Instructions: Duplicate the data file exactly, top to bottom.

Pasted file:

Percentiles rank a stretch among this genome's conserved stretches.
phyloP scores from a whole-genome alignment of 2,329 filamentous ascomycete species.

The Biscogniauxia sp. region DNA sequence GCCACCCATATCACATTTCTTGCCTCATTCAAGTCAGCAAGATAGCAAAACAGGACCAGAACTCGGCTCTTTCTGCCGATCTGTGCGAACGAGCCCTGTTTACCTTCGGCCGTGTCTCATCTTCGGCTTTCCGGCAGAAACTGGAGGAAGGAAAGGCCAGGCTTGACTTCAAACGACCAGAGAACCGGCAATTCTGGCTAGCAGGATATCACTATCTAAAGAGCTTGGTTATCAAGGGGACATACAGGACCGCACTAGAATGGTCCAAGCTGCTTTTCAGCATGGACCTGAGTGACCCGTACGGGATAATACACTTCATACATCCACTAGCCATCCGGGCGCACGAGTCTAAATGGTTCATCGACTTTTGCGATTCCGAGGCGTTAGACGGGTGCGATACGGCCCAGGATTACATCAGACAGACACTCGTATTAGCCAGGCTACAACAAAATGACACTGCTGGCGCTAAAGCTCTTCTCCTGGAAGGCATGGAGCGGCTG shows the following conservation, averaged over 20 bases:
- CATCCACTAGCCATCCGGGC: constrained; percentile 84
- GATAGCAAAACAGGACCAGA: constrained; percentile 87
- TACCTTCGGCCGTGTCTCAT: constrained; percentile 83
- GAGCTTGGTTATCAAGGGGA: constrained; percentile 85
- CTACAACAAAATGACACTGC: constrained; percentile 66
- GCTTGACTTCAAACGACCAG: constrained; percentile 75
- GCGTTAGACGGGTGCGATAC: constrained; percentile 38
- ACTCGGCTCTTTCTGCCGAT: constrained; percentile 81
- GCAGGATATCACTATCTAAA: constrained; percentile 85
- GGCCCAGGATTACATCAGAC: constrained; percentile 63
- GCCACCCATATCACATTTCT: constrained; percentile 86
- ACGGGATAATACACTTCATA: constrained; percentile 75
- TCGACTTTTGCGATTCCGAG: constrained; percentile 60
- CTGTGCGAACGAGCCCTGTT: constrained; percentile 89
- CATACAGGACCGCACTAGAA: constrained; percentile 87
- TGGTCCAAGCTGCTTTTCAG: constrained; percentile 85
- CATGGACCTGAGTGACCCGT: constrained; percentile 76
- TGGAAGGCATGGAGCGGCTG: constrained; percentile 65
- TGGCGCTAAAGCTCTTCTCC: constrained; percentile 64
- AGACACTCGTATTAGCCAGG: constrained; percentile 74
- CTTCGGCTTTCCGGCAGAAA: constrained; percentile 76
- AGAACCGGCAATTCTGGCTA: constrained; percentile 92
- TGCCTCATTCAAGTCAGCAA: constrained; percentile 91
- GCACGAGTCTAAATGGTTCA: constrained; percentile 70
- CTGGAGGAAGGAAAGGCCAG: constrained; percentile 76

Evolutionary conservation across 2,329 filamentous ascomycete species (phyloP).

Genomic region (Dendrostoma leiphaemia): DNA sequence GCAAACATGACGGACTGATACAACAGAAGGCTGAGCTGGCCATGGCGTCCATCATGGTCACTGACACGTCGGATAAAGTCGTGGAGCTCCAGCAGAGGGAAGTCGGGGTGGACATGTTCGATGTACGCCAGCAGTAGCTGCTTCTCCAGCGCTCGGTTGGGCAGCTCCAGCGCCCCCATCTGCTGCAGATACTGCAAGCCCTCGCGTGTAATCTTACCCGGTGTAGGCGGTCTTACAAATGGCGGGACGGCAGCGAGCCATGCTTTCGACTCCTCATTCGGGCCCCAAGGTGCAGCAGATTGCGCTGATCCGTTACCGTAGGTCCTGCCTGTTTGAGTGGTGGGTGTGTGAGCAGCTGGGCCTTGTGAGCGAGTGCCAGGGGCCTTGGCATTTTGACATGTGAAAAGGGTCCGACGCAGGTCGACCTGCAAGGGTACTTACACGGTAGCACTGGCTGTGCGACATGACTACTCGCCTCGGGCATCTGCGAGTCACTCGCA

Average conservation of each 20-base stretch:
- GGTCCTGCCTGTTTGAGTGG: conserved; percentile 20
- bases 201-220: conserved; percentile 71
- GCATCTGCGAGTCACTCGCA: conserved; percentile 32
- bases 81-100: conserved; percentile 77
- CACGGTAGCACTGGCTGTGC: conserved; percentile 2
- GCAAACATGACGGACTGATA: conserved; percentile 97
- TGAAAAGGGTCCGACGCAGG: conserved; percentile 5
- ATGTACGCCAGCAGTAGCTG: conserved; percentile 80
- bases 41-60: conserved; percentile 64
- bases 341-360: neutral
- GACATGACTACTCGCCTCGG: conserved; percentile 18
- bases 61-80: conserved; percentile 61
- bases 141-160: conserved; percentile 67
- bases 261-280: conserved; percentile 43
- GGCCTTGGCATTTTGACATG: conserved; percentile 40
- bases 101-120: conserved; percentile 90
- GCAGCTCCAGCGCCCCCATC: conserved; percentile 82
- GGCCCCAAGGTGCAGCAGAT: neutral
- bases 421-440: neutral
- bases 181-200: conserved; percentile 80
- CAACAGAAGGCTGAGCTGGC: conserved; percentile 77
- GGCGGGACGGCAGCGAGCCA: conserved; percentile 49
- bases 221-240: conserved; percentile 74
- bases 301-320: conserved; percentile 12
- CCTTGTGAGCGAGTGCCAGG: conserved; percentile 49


Percentiles rank a stretch among this genome's conserved stretches.
phyloP scores from a whole-genome alignment of 2,329 filamentous ascomycete species.

The Biscogniauxia sp. region DNA sequence GCCACCCATATCACATTTCTTGCCTCATTCAAGTCAGCAAGATAGCAAAACAGGACCAGAACTCGGCTCTTTCTGCCGATCTGTGCGAACGAGCCCTGTTTACCTTCGGCCGTGTCTCATCTTCGGCTTTCCGGCAGAAACTGGAGGAAGGAAAGGCCAGGCTTGACTTCAAACGACCAGAGAACCGGCAATTCTGGCTAGCAGGATATCACTATCTAAAGAGCTTGGTTATCAAGGGGACATACAGGACCGCACTAGAATGGTCCAAGCTGCTTTTCAGCATGGACCTGAGTGACCCGTACGGGATAATACACTTCATACATCCACTAGCCATCCGGGCGCACGAGTCTAAATGGTTCATCGACTTTTGCGATTCCGAGGCGTTAGACGGGTGCGATACGGCCCAGGATTACATCAGACAGACACTCGTATTAGCCAGGCTACAACAAAATGACACTGCTGGCGCTAAAGCTCTTCTCCTGGAAGGCATGGAGCGGCTG shows the following conservation, averaged over 20 bases:
- CATCCACTAGCCATCCGGGC: constrained; percentile 84
- GATAGCAAAACAGGACCAGA: constrained; percentile 87
- TACCTTCGGCCGTGTCTCAT: constrained; percentile 83
- GAGCTTGGTTATCAAGGGGA: constrained; percentile 85
- CTACAACAAAATGACACTGC: constrained; percentile 66
- GCTTGACTTCAAACGACCAG: constrained; percentile 75
- GCGTTAGACGGGTGCGATAC: constrained; percentile 38
- ACTCGGCTCTTTCTGCCGAT: constrained; percentile 81
- GCAGGATATCACTATCTAAA: constrained; percentile 85
- GGCCCAGGATTACATCAGAC: constrained; percentile 63
- GCCACCCATATCACATTTCT: constrained; percentile 86
- ACGGGATAATACACTTCATA: constrained; percentile 75
- TCGACTTTTGCGATTCCGAG: constrained; percentile 60
- CTGTGCGAACGAGCCCTGTT: constrained; percentile 89
- CATACAGGACCGCACTAGAA: constrained; percentile 87
- TGGTCCAAGCTGCTTTTCAG: constrained; percentile 85
- CATGGACCTGAGTGACCCGT: constrained; percentile 76
- TGGAAGGCATGGAGCGGCTG: constrained; percentile 65
- TGGCGCTAAAGCTCTTCTCC: constrained; percentile 64
- AGACACTCGTATTAGCCAGG: constrained; percentile 74
- CTTCGGCTTTCCGGCAGAAA: constrained; percentile 76
- AGAACCGGCAATTCTGGCTA: constrained; percentile 92
- TGCCTCATTCAAGTCAGCAA: constrained; percentile 91
- GCACGAGTCTAAATGGTTCA: constrained; percentile 70
- CTGGAGGAAGGAAAGGCCAG: constrained; percentile 76

Evolutionary conservation across 2,329 filamentous ascomycete species (phyloP).

Genomic region (Dendrostoma leiphaemia): DNA sequence GCAAACATGACGGACTGATACAACAGAAGGCTGAGCTGGCCATGGCGTCCATCATGGTCACTGACACGTCGGATAAAGTCGTGGAGCTCCAGCAGAGGGAAGTCGGGGTGGACATGTTCGATGTACGCCAGCAGTAGCTGCTTCTCCAGCGCTCGGTTGGGCAGCTCCAGCGCCCCCATCTGCTGCAGATACTGCAAGCCCTCGCGTGTAATCTTACCCGGTGTAGGCGGTCTTACAAATGGCGGGACGGCAGCGAGCCATGCTTTCGACTCCTCATTCGGGCCCCAAGGTGCAGCAGATTGCGCTGATCCGTTACCGTAGGTCCTGCCTGTTTGAGTGGTGGGTGTGTGAGCAGCTGGGCCTTGTGAGCGAGTGCCAGGGGCCTTGGCATTTTGACATGTGAAAAGGGTCCGACGCAGGTCGACCTGCAAGGGTACTTACACGGTAGCACTGGCTGTGCGACATGACTACTCGCCTCGGGCATCTGCGAGTCACTCGCA

Average conservation of each 20-base stretch:
- GGTCCTGCCTGTTTGAGTGG: conserved; percentile 20
- bases 201-220: conserved; percentile 71
- GCATCTGCGAGTCACTCGCA: conserved; percentile 32
- bases 81-100: conserved; percentile 77
- CACGGTAGCACTGGCTGTGC: conserved; percentile 2
- GCAAACATGACGGACTGATA: conserved; percentile 97
- TGAAAAGGGTCCGACGCAGG: conserved; percentile 5
- ATGTACGCCAGCAGTAGCTG: conserved; percentile 80
- bases 41-60: conserved; percentile 64
- bases 341-360: neutral
- GACATGACTACTCGCCTCGG: conserved; percentile 18
- bases 61-80: conserved; percentile 61
- bases 141-160: conserved; percentile 67
- bases 261-280: conserved; percentile 43
- GGCCTTGGCATTTTGACATG: conserved; percentile 40
- bases 101-120: conserved; percentile 90
- GCAGCTCCAGCGCCCCCATC: conserved; percentile 82
- GGCCCCAAGGTGCAGCAGAT: neutral
- bases 421-440: neutral
- bases 181-200: conserved; percentile 80
- CAACAGAAGGCTGAGCTGGC: conserved; percentile 77
- GGCGGGACGGCAGCGAGCCA: conserved; percentile 49
- bases 221-240: conserved; percentile 74
- bases 301-320: conserved; percentile 12
- CCTTGTGAGCGAGTGCCAGG: conserved; percentile 49